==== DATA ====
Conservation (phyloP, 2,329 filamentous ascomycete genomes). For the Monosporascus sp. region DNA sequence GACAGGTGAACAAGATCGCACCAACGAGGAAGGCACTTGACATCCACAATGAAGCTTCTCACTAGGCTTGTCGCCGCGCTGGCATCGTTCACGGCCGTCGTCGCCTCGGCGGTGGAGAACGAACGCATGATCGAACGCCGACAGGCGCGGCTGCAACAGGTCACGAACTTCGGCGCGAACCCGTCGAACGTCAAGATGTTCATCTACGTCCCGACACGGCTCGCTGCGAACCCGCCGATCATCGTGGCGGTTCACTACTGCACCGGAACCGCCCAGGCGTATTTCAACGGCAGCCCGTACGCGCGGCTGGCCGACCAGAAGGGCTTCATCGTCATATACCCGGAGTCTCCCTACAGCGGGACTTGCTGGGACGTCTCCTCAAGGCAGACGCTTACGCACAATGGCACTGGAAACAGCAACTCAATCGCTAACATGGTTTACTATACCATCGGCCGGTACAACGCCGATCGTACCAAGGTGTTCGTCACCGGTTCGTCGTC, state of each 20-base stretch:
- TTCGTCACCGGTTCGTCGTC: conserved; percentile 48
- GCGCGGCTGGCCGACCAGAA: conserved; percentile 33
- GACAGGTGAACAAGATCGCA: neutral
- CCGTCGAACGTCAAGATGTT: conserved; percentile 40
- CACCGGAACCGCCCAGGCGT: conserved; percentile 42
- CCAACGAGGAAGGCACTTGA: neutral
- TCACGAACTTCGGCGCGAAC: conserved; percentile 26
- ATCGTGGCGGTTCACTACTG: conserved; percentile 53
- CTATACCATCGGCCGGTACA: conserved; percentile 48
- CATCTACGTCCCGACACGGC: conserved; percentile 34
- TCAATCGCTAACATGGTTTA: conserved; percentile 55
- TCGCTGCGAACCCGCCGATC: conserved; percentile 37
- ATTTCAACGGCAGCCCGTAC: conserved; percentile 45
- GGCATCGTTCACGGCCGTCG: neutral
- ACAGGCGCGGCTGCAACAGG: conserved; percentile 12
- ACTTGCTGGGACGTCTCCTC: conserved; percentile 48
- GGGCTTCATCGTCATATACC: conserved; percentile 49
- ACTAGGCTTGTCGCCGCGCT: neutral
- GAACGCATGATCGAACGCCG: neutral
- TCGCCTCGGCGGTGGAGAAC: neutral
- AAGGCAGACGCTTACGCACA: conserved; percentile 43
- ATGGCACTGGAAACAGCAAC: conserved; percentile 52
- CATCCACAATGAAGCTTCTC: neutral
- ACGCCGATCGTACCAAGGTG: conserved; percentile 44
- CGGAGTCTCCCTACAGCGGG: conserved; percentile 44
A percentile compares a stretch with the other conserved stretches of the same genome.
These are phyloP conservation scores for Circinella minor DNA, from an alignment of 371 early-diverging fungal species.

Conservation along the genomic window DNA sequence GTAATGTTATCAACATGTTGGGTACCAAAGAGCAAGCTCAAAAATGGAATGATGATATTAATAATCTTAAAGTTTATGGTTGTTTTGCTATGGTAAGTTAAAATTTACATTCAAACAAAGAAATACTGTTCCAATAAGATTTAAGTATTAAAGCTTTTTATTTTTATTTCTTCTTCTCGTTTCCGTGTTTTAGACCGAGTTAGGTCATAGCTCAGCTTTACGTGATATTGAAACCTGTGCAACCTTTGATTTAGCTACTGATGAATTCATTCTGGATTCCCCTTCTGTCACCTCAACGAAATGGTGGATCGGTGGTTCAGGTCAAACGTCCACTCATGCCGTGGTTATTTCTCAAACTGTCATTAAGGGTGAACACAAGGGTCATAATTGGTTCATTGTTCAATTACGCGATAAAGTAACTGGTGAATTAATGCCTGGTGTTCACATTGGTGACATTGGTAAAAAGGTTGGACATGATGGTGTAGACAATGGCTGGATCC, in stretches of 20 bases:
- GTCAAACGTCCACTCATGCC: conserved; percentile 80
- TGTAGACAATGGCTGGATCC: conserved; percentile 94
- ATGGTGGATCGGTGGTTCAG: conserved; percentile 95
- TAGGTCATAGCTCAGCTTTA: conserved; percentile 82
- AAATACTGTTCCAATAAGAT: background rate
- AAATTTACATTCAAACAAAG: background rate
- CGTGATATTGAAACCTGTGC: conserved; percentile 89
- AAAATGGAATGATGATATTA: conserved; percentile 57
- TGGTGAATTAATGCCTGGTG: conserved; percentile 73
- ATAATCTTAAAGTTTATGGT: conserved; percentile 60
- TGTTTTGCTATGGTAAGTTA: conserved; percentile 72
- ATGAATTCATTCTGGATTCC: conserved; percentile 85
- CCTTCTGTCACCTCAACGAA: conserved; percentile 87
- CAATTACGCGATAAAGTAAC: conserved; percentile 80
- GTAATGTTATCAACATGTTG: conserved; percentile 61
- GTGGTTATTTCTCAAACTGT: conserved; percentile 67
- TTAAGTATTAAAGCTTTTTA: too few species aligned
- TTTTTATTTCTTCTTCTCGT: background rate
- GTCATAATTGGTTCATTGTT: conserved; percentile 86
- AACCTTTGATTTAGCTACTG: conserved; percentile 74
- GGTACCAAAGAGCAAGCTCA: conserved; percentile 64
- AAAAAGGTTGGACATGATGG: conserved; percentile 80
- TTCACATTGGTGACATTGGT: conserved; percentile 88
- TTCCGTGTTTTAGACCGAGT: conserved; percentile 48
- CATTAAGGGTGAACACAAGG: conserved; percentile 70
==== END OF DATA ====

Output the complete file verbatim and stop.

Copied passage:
Conservation (phyloP, 2,329 filamentous ascomycete genomes). For the Monosporascus sp. region DNA sequence GACAGGTGAACAAGATCGCACCAACGAGGAAGGCACTTGACATCCACAATGAAGCTTCTCACTAGGCTTGTCGCCGCGCTGGCATCGTTCACGGCCGTCGTCGCCTCGGCGGTGGAGAACGAACGCATGATCGAACGCCGACAGGCGCGGCTGCAACAGGTCACGAACTTCGGCGCGAACCCGTCGAACGTCAAGATGTTCATCTACGTCCCGACACGGCTCGCTGCGAACCCGCCGATCATCGTGGCGGTTCACTACTGCACCGGAACCGCCCAGGCGTATTTCAACGGCAGCCCGTACGCGCGGCTGGCCGACCAGAAGGGCTTCATCGTCATATACCCGGAGTCTCCCTACAGCGGGACTTGCTGGGACGTCTCCTCAAGGCAGACGCTTACGCACAATGGCACTGGAAACAGCAACTCAATCGCTAACATGGTTTACTATACCATCGGCCGGTACAACGCCGATCGTACCAAGGTGTTCGTCACCGGTTCGTCGTC, state of each 20-base stretch:
- TTCGTCACCGGTTCGTCGTC: conserved; percentile 48
- GCGCGGCTGGCCGACCAGAA: conserved; percentile 33
- GACAGGTGAACAAGATCGCA: neutral
- CCGTCGAACGTCAAGATGTT: conserved; percentile 40
- CACCGGAACCGCCCAGGCGT: conserved; percentile 42
- CCAACGAGGAAGGCACTTGA: neutral
- TCACGAACTTCGGCGCGAAC: conserved; percentile 26
- ATCGTGGCGGTTCACTACTG: conserved; percentile 53
- CTATACCATCGGCCGGTACA: conserved; percentile 48
- CATCTACGTCCCGACACGGC: conserved; percentile 34
- TCAATCGCTAACATGGTTTA: conserved; percentile 55
- TCGCTGCGAACCCGCCGATC: conserved; percentile 37
- ATTTCAACGGCAGCCCGTAC: conserved; percentile 45
- GGCATCGTTCACGGCCGTCG: neutral
- ACAGGCGCGGCTGCAACAGG: conserved; percentile 12
- ACTTGCTGGGACGTCTCCTC: conserved; percentile 48
- GGGCTTCATCGTCATATACC: conserved; percentile 49
- ACTAGGCTTGTCGCCGCGCT: neutral
- GAACGCATGATCGAACGCCG: neutral
- TCGCCTCGGCGGTGGAGAAC: neutral
- AAGGCAGACGCTTACGCACA: conserved; percentile 43
- ATGGCACTGGAAACAGCAAC: conserved; percentile 52
- CATCCACAATGAAGCTTCTC: neutral
- ACGCCGATCGTACCAAGGTG: conserved; percentile 44
- CGGAGTCTCCCTACAGCGGG: conserved; percentile 44
A percentile compares a stretch with the other conserved stretches of the same genome.
These are phyloP conservation scores for Circinella minor DNA, from an alignment of 371 early-diverging fungal species.

Conservation along the genomic window DNA sequence GTAATGTTATCAACATGTTGGGTACCAAAGAGCAAGCTCAAAAATGGAATGATGATATTAATAATCTTAAAGTTTATGGTTGTTTTGCTATGGTAAGTTAAAATTTACATTCAAACAAAGAAATACTGTTCCAATAAGATTTAAGTATTAAAGCTTTTTATTTTTATTTCTTCTTCTCGTTTCCGTGTTTTAGACCGAGTTAGGTCATAGCTCAGCTTTACGTGATATTGAAACCTGTGCAACCTTTGATTTAGCTACTGATGAATTCATTCTGGATTCCCCTTCTGTCACCTCAACGAAATGGTGGATCGGTGGTTCAGGTCAAACGTCCACTCATGCCGTGGTTATTTCTCAAACTGTCATTAAGGGTGAACACAAGGGTCATAATTGGTTCATTGTTCAATTACGCGATAAAGTAACTGGTGAATTAATGCCTGGTGTTCACATTGGTGACATTGGTAAAAAGGTTGGACATGATGGTGTAGACAATGGCTGGATCC, in stretches of 20 bases:
- GTCAAACGTCCACTCATGCC: conserved; percentile 80
- TGTAGACAATGGCTGGATCC: conserved; percentile 94
- ATGGTGGATCGGTGGTTCAG: conserved; percentile 95
- TAGGTCATAGCTCAGCTTTA: conserved; percentile 82
- AAATACTGTTCCAATAAGAT: background rate
- AAATTTACATTCAAACAAAG: background rate
- CGTGATATTGAAACCTGTGC: conserved; percentile 89
- AAAATGGAATGATGATATTA: conserved; percentile 57
- TGGTGAATTAATGCCTGGTG: conserved; percentile 73
- ATAATCTTAAAGTTTATGGT: conserved; percentile 60
- TGTTTTGCTATGGTAAGTTA: conserved; percentile 72
- ATGAATTCATTCTGGATTCC: conserved; percentile 85
- CCTTCTGTCACCTCAACGAA: conserved; percentile 87
- CAATTACGCGATAAAGTAAC: conserved; percentile 80
- GTAATGTTATCAACATGTTG: conserved; percentile 61
- GTGGTTATTTCTCAAACTGT: conserved; percentile 67
- TTAAGTATTAAAGCTTTTTA: too few species aligned
- TTTTTATTTCTTCTTCTCGT: background rate
- GTCATAATTGGTTCATTGTT: conserved; percentile 86
- AACCTTTGATTTAGCTACTG: conserved; percentile 74
- GGTACCAAAGAGCAAGCTCA: conserved; percentile 64
- AAAAAGGTTGGACATGATGG: conserved; percentile 80
- TTCACATTGGTGACATTGGT: conserved; percentile 88
- TTCCGTGTTTTAGACCGAGT: conserved; percentile 48
- CATTAAGGGTGAACACAAGG: conserved; percentile 70